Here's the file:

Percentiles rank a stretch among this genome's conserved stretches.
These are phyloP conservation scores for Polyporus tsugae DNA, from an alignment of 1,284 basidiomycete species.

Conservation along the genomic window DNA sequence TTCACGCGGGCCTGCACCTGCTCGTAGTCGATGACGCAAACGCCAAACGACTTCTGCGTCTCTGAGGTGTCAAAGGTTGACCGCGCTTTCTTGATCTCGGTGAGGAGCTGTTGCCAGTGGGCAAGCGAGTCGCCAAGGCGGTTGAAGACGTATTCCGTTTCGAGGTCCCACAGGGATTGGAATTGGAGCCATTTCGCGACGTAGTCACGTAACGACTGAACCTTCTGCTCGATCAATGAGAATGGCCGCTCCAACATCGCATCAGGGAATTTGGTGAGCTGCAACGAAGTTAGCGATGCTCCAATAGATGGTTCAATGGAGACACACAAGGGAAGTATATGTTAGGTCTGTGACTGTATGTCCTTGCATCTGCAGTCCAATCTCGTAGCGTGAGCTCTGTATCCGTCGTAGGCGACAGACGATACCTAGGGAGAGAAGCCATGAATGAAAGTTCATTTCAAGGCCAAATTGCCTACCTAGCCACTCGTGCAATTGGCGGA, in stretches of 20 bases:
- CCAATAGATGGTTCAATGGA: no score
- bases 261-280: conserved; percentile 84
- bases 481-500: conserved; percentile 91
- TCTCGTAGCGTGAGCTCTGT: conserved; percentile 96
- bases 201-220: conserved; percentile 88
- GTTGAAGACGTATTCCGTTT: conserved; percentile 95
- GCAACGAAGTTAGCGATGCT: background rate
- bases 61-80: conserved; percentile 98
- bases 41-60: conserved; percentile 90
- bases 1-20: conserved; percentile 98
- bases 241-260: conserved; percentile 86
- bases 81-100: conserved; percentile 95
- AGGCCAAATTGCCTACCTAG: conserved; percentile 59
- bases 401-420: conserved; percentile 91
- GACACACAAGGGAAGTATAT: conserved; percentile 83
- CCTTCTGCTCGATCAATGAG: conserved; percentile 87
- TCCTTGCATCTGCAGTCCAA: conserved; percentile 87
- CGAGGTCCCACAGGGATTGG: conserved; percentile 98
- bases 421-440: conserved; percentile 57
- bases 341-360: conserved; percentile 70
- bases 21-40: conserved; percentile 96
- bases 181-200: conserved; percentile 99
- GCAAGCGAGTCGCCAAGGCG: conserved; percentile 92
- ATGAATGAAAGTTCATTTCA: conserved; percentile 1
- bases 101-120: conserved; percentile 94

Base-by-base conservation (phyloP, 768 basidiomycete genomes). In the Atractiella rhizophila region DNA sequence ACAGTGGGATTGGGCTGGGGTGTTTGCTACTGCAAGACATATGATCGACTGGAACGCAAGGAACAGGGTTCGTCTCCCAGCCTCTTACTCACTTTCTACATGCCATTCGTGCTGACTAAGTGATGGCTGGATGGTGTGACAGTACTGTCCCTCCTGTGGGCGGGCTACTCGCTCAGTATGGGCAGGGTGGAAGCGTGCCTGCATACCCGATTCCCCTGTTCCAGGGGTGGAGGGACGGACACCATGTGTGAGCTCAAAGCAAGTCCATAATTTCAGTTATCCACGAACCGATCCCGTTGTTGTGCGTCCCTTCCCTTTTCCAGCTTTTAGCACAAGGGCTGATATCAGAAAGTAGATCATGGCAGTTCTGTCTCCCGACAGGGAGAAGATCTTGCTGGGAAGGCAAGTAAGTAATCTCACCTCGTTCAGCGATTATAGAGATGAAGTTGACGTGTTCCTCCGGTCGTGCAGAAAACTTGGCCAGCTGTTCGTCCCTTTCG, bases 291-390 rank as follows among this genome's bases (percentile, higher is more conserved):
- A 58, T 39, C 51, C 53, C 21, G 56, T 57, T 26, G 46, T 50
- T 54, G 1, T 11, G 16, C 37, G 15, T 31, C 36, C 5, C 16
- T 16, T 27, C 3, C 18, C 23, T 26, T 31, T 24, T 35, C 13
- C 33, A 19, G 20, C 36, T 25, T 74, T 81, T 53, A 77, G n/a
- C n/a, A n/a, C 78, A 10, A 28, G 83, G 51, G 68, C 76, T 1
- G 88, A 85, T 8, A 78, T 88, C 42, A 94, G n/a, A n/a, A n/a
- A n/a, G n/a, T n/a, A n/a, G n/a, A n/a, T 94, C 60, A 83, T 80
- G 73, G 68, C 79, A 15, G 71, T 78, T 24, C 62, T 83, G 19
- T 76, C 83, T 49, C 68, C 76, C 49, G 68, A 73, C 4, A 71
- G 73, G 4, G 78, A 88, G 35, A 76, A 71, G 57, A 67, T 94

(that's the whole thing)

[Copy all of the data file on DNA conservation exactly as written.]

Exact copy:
Percentiles rank a stretch among this genome's conserved stretches.
These are phyloP conservation scores for Polyporus tsugae DNA, from an alignment of 1,284 basidiomycete species.

Conservation along the genomic window DNA sequence TTCACGCGGGCCTGCACCTGCTCGTAGTCGATGACGCAAACGCCAAACGACTTCTGCGTCTCTGAGGTGTCAAAGGTTGACCGCGCTTTCTTGATCTCGGTGAGGAGCTGTTGCCAGTGGGCAAGCGAGTCGCCAAGGCGGTTGAAGACGTATTCCGTTTCGAGGTCCCACAGGGATTGGAATTGGAGCCATTTCGCGACGTAGTCACGTAACGACTGAACCTTCTGCTCGATCAATGAGAATGGCCGCTCCAACATCGCATCAGGGAATTTGGTGAGCTGCAACGAAGTTAGCGATGCTCCAATAGATGGTTCAATGGAGACACACAAGGGAAGTATATGTTAGGTCTGTGACTGTATGTCCTTGCATCTGCAGTCCAATCTCGTAGCGTGAGCTCTGTATCCGTCGTAGGCGACAGACGATACCTAGGGAGAGAAGCCATGAATGAAAGTTCATTTCAAGGCCAAATTGCCTACCTAGCCACTCGTGCAATTGGCGGA, in stretches of 20 bases:
- CCAATAGATGGTTCAATGGA: no score
- bases 261-280: conserved; percentile 84
- bases 481-500: conserved; percentile 91
- TCTCGTAGCGTGAGCTCTGT: conserved; percentile 96
- bases 201-220: conserved; percentile 88
- GTTGAAGACGTATTCCGTTT: conserved; percentile 95
- GCAACGAAGTTAGCGATGCT: background rate
- bases 61-80: conserved; percentile 98
- bases 41-60: conserved; percentile 90
- bases 1-20: conserved; percentile 98
- bases 241-260: conserved; percentile 86
- bases 81-100: conserved; percentile 95
- AGGCCAAATTGCCTACCTAG: conserved; percentile 59
- bases 401-420: conserved; percentile 91
- GACACACAAGGGAAGTATAT: conserved; percentile 83
- CCTTCTGCTCGATCAATGAG: conserved; percentile 87
- TCCTTGCATCTGCAGTCCAA: conserved; percentile 87
- CGAGGTCCCACAGGGATTGG: conserved; percentile 98
- bases 421-440: conserved; percentile 57
- bases 341-360: conserved; percentile 70
- bases 21-40: conserved; percentile 96
- bases 181-200: conserved; percentile 99
- GCAAGCGAGTCGCCAAGGCG: conserved; percentile 92
- ATGAATGAAAGTTCATTTCA: conserved; percentile 1
- bases 101-120: conserved; percentile 94

Base-by-base conservation (phyloP, 768 basidiomycete genomes). In the Atractiella rhizophila region DNA sequence ACAGTGGGATTGGGCTGGGGTGTTTGCTACTGCAAGACATATGATCGACTGGAACGCAAGGAACAGGGTTCGTCTCCCAGCCTCTTACTCACTTTCTACATGCCATTCGTGCTGACTAAGTGATGGCTGGATGGTGTGACAGTACTGTCCCTCCTGTGGGCGGGCTACTCGCTCAGTATGGGCAGGGTGGAAGCGTGCCTGCATACCCGATTCCCCTGTTCCAGGGGTGGAGGGACGGACACCATGTGTGAGCTCAAAGCAAGTCCATAATTTCAGTTATCCACGAACCGATCCCGTTGTTGTGCGTCCCTTCCCTTTTCCAGCTTTTAGCACAAGGGCTGATATCAGAAAGTAGATCATGGCAGTTCTGTCTCCCGACAGGGAGAAGATCTTGCTGGGAAGGCAAGTAAGTAATCTCACCTCGTTCAGCGATTATAGAGATGAAGTTGACGTGTTCCTCCGGTCGTGCAGAAAACTTGGCCAGCTGTTCGTCCCTTTCG, bases 291-390 rank as follows among this genome's bases (percentile, higher is more conserved):
- A 58, T 39, C 51, C 53, C 21, G 56, T 57, T 26, G 46, T 50
- T 54, G 1, T 11, G 16, C 37, G 15, T 31, C 36, C 5, C 16
- T 16, T 27, C 3, C 18, C 23, T 26, T 31, T 24, T 35, C 13
- C 33, A 19, G 20, C 36, T 25, T 74, T 81, T 53, A 77, G n/a
- C n/a, A n/a, C 78, A 10, A 28, G 83, G 51, G 68, C 76, T 1
- G 88, A 85, T 8, A 78, T 88, C 42, A 94, G n/a, A n/a, A n/a
- A n/a, G n/a, T n/a, A n/a, G n/a, A n/a, T 94, C 60, A 83, T 80
- G 73, G 68, C 79, A 15, G 71, T 78, T 24, C 62, T 83, G 19
- T 76, C 83, T 49, C 68, C 76, C 49, G 68, A 73, C 4, A 71
- G 73, G 4, G 78, A 88, G 35, A 76, A 71, G 57, A 67, T 94